Posts Tagged ‘game’

PokerStars Testing Shorter Time to Act at Select Cash Game Tables

 PokerStars Testing Shorter Time to Act at Select Cash Game Tables

In what seems to be a never-ending effort in the poker industry to speed up the games, PokerStars announced last week that it will be conducting a trial of some new “time to act” settings at its cash game tables. Announced in a post on the corporate blog, the goal of the new settings is to try to reduce the impact of unnecessary tanking.

“One of the most frustrating aspects of playing cash games can be making a disciplined fold and then having to wait for your opposition to play out a painfully slow hand before you get to make your next decision,” wrote Dan Price, the PokerStars Ring Games Manager. “Unsurprisingly one of the most common complaints we receive is about opponents taking forever over the simplest decisions… even going into their time-bank just to fold pre-flop!”

To that end, PokerStars is implementing the trial of the new “time to act” settings on a limited set of tables today. At the ultra-micro stakes – $ 0.01/$ 0.02 No-Limit Hold’em and Pot-Limit Omaha – the time a players has to make a decision has been reduced.

On the other cash game tables, and on these tables prior to today, players have 18 seconds to act pre-flop if not facing a raise and 25 seconds to act pre-flop when facing a raise and in all situations post-flop.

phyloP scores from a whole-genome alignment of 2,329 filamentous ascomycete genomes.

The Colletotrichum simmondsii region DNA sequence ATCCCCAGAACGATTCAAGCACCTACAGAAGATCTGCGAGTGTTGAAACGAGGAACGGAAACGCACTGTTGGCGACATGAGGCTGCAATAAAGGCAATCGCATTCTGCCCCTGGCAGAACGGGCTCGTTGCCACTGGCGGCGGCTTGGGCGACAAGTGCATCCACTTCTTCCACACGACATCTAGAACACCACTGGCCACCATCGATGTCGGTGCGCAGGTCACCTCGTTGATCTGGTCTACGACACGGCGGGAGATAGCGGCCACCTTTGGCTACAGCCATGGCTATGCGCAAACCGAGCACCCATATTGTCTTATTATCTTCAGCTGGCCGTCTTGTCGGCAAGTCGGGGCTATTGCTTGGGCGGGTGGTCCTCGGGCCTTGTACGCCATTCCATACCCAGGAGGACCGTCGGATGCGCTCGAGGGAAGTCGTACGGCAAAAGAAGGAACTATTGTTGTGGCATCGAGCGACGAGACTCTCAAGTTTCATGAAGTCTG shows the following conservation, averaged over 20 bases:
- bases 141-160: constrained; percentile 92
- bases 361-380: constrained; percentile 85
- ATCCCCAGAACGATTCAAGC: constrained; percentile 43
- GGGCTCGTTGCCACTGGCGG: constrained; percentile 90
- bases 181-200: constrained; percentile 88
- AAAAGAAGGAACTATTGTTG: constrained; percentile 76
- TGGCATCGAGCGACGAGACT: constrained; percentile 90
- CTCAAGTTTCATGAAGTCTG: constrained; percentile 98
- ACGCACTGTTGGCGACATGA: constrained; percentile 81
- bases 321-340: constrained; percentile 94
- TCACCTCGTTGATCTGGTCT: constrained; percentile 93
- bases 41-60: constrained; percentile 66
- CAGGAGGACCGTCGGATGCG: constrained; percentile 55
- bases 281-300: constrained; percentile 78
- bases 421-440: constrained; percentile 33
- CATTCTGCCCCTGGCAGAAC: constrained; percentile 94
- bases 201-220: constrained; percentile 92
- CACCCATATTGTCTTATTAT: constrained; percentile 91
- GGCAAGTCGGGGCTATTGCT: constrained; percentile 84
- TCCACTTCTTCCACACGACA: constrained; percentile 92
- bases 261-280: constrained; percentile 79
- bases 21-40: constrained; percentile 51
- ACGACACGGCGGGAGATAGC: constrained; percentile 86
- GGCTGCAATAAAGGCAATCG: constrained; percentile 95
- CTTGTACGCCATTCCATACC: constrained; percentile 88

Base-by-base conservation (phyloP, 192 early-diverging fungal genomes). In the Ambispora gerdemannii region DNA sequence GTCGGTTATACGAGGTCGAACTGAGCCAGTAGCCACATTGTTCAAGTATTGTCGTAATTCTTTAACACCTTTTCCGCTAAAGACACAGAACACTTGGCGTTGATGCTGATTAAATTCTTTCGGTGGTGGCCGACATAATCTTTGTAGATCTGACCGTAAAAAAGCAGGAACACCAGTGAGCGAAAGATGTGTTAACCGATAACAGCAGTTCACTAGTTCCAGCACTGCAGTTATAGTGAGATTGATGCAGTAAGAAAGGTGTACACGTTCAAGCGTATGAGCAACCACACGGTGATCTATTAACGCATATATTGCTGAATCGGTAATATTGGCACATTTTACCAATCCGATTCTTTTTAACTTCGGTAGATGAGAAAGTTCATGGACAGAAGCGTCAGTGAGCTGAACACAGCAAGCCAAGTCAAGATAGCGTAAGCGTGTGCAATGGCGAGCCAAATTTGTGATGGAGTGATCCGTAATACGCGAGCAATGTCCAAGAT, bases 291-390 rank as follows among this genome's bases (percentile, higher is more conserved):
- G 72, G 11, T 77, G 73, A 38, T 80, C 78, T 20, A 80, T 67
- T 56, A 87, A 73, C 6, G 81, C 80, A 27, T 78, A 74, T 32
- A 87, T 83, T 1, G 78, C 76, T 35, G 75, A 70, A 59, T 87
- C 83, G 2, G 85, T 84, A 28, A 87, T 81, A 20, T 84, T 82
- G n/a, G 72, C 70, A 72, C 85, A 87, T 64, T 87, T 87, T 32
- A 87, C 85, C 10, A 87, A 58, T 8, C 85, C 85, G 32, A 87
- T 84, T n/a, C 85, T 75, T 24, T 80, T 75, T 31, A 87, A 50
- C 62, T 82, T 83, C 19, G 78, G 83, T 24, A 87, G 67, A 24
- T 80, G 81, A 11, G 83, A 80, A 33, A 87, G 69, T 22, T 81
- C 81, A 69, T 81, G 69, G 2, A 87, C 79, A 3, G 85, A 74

Now, on the trial tables, those time limits have been reduced to 12 seconds and 15 seconds, respectively.

Knowing that there are some situations in which a player needs more time – perhaps a tricky board with one’s entire stack at risk – PokerStars has not changed the time bank rules. Everyone starts with 30 seconds in their time bank (an extra bucket of time a player can use if the regular timer elapses) and gets an extra 10 seconds after every 50 hands played with a maximum of 600 seconds in a time bank.

“We will monitor the impact that these changes have on the games and will, as always, listen closely to the feedback of our players,” Price wrote. “We seek to keep our games fun, exciting and engaging for all players but appreciate that there may be some players who are upset with the new pace of the game. However, we are confident that this is a big step in the right direction for the vast majority of players.”